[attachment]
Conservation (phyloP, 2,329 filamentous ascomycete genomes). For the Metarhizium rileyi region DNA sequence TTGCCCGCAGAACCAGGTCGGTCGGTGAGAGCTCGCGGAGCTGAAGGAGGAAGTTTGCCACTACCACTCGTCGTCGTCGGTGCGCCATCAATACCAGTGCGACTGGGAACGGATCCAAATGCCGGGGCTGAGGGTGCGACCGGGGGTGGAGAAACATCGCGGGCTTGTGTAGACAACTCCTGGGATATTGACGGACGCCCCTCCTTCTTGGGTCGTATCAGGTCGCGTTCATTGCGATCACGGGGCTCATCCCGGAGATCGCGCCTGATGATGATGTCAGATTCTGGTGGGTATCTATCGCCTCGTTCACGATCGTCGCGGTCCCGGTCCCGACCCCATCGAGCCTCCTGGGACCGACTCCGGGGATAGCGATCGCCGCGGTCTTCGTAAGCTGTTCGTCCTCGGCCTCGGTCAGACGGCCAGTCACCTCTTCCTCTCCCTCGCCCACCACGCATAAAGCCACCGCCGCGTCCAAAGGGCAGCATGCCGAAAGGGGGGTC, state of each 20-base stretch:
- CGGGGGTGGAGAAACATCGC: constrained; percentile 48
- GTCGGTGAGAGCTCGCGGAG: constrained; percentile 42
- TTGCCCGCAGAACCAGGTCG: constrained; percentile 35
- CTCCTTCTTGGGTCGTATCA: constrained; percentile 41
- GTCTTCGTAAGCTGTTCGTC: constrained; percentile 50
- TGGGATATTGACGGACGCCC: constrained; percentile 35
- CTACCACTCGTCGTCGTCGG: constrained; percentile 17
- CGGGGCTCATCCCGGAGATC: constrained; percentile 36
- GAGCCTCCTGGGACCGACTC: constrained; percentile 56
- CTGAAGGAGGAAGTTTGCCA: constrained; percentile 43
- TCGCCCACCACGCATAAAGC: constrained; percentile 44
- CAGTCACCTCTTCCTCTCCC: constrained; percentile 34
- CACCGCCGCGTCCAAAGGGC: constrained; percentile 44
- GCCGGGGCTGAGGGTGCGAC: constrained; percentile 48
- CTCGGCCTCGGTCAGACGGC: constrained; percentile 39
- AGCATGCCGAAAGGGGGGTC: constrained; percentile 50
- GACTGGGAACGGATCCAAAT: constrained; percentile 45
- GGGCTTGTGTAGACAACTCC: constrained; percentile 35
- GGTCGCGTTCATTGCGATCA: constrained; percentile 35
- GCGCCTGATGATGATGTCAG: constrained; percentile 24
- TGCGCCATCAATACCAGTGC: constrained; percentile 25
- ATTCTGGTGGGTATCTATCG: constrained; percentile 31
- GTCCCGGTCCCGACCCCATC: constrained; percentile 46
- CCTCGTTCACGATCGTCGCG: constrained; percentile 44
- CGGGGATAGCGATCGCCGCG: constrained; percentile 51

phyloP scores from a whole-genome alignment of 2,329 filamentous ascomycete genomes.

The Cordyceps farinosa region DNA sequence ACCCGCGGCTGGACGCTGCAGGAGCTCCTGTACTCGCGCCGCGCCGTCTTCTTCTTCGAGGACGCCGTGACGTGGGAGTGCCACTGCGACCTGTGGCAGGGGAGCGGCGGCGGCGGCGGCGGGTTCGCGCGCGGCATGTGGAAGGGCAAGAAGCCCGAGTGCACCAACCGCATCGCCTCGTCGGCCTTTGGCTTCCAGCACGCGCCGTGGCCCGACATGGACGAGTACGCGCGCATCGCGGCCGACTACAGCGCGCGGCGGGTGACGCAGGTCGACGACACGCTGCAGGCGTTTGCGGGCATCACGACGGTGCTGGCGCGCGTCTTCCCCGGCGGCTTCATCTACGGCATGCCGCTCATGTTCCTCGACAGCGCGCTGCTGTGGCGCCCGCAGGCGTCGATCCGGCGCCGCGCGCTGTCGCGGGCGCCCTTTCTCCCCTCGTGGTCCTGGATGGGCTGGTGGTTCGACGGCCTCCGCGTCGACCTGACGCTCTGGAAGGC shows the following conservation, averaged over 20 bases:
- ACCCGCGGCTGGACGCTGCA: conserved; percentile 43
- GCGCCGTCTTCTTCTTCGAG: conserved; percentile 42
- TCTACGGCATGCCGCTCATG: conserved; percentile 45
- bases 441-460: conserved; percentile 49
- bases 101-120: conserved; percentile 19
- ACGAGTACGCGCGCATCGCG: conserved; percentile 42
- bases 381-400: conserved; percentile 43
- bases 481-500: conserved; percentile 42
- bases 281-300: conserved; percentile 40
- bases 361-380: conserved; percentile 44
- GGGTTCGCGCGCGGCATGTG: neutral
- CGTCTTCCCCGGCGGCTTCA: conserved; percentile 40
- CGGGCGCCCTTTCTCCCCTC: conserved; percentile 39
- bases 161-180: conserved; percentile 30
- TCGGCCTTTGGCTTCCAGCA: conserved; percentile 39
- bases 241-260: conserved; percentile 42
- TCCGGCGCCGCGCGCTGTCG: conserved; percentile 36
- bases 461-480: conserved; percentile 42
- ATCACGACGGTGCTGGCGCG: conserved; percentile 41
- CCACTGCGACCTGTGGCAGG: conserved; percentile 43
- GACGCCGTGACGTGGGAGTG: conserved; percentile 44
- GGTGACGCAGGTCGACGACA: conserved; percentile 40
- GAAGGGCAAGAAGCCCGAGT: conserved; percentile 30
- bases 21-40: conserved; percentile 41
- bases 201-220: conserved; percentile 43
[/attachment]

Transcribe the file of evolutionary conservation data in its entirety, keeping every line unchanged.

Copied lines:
Conservation (phyloP, 2,329 filamentous ascomycete genomes). For the Metarhizium rileyi region DNA sequence TTGCCCGCAGAACCAGGTCGGTCGGTGAGAGCTCGCGGAGCTGAAGGAGGAAGTTTGCCACTACCACTCGTCGTCGTCGGTGCGCCATCAATACCAGTGCGACTGGGAACGGATCCAAATGCCGGGGCTGAGGGTGCGACCGGGGGTGGAGAAACATCGCGGGCTTGTGTAGACAACTCCTGGGATATTGACGGACGCCCCTCCTTCTTGGGTCGTATCAGGTCGCGTTCATTGCGATCACGGGGCTCATCCCGGAGATCGCGCCTGATGATGATGTCAGATTCTGGTGGGTATCTATCGCCTCGTTCACGATCGTCGCGGTCCCGGTCCCGACCCCATCGAGCCTCCTGGGACCGACTCCGGGGATAGCGATCGCCGCGGTCTTCGTAAGCTGTTCGTCCTCGGCCTCGGTCAGACGGCCAGTCACCTCTTCCTCTCCCTCGCCCACCACGCATAAAGCCACCGCCGCGTCCAAAGGGCAGCATGCCGAAAGGGGGGTC, state of each 20-base stretch:
- CGGGGGTGGAGAAACATCGC: constrained; percentile 48
- GTCGGTGAGAGCTCGCGGAG: constrained; percentile 42
- TTGCCCGCAGAACCAGGTCG: constrained; percentile 35
- CTCCTTCTTGGGTCGTATCA: constrained; percentile 41
- GTCTTCGTAAGCTGTTCGTC: constrained; percentile 50
- TGGGATATTGACGGACGCCC: constrained; percentile 35
- CTACCACTCGTCGTCGTCGG: constrained; percentile 17
- CGGGGCTCATCCCGGAGATC: constrained; percentile 36
- GAGCCTCCTGGGACCGACTC: constrained; percentile 56
- CTGAAGGAGGAAGTTTGCCA: constrained; percentile 43
- TCGCCCACCACGCATAAAGC: constrained; percentile 44
- CAGTCACCTCTTCCTCTCCC: constrained; percentile 34
- CACCGCCGCGTCCAAAGGGC: constrained; percentile 44
- GCCGGGGCTGAGGGTGCGAC: constrained; percentile 48
- CTCGGCCTCGGTCAGACGGC: constrained; percentile 39
- AGCATGCCGAAAGGGGGGTC: constrained; percentile 50
- GACTGGGAACGGATCCAAAT: constrained; percentile 45
- GGGCTTGTGTAGACAACTCC: constrained; percentile 35
- GGTCGCGTTCATTGCGATCA: constrained; percentile 35
- GCGCCTGATGATGATGTCAG: constrained; percentile 24
- TGCGCCATCAATACCAGTGC: constrained; percentile 25
- ATTCTGGTGGGTATCTATCG: constrained; percentile 31
- GTCCCGGTCCCGACCCCATC: constrained; percentile 46
- CCTCGTTCACGATCGTCGCG: constrained; percentile 44
- CGGGGATAGCGATCGCCGCG: constrained; percentile 51

phyloP scores from a whole-genome alignment of 2,329 filamentous ascomycete genomes.

The Cordyceps farinosa region DNA sequence ACCCGCGGCTGGACGCTGCAGGAGCTCCTGTACTCGCGCCGCGCCGTCTTCTTCTTCGAGGACGCCGTGACGTGGGAGTGCCACTGCGACCTGTGGCAGGGGAGCGGCGGCGGCGGCGGCGGGTTCGCGCGCGGCATGTGGAAGGGCAAGAAGCCCGAGTGCACCAACCGCATCGCCTCGTCGGCCTTTGGCTTCCAGCACGCGCCGTGGCCCGACATGGACGAGTACGCGCGCATCGCGGCCGACTACAGCGCGCGGCGGGTGACGCAGGTCGACGACACGCTGCAGGCGTTTGCGGGCATCACGACGGTGCTGGCGCGCGTCTTCCCCGGCGGCTTCATCTACGGCATGCCGCTCATGTTCCTCGACAGCGCGCTGCTGTGGCGCCCGCAGGCGTCGATCCGGCGCCGCGCGCTGTCGCGGGCGCCCTTTCTCCCCTCGTGGTCCTGGATGGGCTGGTGGTTCGACGGCCTCCGCGTCGACCTGACGCTCTGGAAGGC shows the following conservation, averaged over 20 bases:
- ACCCGCGGCTGGACGCTGCA: conserved; percentile 43
- GCGCCGTCTTCTTCTTCGAG: conserved; percentile 42
- TCTACGGCATGCCGCTCATG: conserved; percentile 45
- bases 441-460: conserved; percentile 49
- bases 101-120: conserved; percentile 19
- ACGAGTACGCGCGCATCGCG: conserved; percentile 42
- bases 381-400: conserved; percentile 43
- bases 481-500: conserved; percentile 42
- bases 281-300: conserved; percentile 40
- bases 361-380: conserved; percentile 44
- GGGTTCGCGCGCGGCATGTG: neutral
- CGTCTTCCCCGGCGGCTTCA: conserved; percentile 40
- CGGGCGCCCTTTCTCCCCTC: conserved; percentile 39
- bases 161-180: conserved; percentile 30
- TCGGCCTTTGGCTTCCAGCA: conserved; percentile 39
- bases 241-260: conserved; percentile 42
- TCCGGCGCCGCGCGCTGTCG: conserved; percentile 36
- bases 461-480: conserved; percentile 42
- ATCACGACGGTGCTGGCGCG: conserved; percentile 41
- CCACTGCGACCTGTGGCAGG: conserved; percentile 43
- GACGCCGTGACGTGGGAGTG: conserved; percentile 44
- GGTGACGCAGGTCGACGACA: conserved; percentile 40
- GAAGGGCAAGAAGCCCGAGT: conserved; percentile 30
- bases 21-40: conserved; percentile 41
- bases 201-220: conserved; percentile 43